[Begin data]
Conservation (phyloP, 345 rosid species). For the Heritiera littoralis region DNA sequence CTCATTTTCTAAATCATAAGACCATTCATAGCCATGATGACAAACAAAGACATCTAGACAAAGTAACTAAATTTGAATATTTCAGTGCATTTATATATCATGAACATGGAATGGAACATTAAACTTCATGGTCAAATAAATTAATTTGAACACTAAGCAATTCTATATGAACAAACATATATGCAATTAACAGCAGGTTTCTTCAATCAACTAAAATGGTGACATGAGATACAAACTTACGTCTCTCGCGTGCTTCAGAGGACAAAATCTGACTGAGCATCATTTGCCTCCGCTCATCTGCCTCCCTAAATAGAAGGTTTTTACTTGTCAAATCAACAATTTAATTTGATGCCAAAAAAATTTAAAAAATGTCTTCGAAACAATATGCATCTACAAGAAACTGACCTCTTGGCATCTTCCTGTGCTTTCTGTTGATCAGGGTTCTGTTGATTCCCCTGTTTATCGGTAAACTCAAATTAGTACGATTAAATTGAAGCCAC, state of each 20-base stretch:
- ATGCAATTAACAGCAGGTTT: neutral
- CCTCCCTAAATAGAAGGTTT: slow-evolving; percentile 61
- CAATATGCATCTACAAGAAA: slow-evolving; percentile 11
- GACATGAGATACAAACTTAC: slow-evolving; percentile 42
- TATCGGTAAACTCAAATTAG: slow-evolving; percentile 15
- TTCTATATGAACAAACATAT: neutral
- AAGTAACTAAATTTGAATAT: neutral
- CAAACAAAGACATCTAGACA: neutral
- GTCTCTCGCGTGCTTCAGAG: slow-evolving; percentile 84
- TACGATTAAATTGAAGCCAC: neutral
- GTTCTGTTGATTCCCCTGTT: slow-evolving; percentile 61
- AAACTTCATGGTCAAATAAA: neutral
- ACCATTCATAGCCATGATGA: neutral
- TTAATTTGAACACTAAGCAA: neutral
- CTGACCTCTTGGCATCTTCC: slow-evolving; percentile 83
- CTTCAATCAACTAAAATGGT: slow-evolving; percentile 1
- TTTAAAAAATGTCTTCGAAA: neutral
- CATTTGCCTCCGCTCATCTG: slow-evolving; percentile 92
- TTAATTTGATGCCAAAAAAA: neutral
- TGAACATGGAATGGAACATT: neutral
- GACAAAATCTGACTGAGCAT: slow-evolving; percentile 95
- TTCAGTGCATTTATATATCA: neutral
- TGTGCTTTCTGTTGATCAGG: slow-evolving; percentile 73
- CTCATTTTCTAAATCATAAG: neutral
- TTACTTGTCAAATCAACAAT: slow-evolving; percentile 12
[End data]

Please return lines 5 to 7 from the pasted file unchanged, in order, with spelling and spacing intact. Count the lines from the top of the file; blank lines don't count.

- GACATGAGATACAAACTTAC: slow-evolving; percentile 42
- TATCGGTAAACTCAAATTAG: slow-evolving; percentile 15
- TTCTATATGAACAAACATAT: neutral